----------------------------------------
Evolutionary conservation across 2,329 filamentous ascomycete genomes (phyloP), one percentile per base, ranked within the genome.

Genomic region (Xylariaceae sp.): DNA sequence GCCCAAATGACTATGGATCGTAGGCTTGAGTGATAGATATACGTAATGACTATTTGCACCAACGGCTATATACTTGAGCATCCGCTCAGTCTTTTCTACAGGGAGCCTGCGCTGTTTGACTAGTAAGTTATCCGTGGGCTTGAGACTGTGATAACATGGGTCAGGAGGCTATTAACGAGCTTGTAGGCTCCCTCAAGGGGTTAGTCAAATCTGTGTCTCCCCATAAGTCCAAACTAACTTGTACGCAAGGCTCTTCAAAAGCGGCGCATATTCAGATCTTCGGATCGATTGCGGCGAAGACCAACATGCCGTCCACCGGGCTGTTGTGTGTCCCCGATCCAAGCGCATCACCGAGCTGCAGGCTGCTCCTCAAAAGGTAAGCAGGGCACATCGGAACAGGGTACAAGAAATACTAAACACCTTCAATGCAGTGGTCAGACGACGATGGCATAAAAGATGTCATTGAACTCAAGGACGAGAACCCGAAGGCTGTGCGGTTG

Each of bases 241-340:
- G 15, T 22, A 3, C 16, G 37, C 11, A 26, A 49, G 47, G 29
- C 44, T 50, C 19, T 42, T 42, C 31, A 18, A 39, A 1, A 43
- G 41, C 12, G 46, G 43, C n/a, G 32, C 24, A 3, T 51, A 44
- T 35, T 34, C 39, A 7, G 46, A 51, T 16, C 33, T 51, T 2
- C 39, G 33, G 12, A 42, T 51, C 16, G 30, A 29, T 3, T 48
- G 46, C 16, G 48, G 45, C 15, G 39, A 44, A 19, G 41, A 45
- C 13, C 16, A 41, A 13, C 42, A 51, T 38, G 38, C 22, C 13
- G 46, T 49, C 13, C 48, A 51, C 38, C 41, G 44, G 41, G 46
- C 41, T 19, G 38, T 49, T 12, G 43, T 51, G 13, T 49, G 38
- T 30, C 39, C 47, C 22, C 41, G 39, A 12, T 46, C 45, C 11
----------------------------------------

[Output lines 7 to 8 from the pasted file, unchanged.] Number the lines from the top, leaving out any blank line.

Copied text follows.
- T 35, T 34, C 39, A 7, G 46, A 51, T 16, C 33, T 51, T 2
- C 39, G 33, G 12, A 42, T 51, C 16, G 30, A 29, T 3, T 48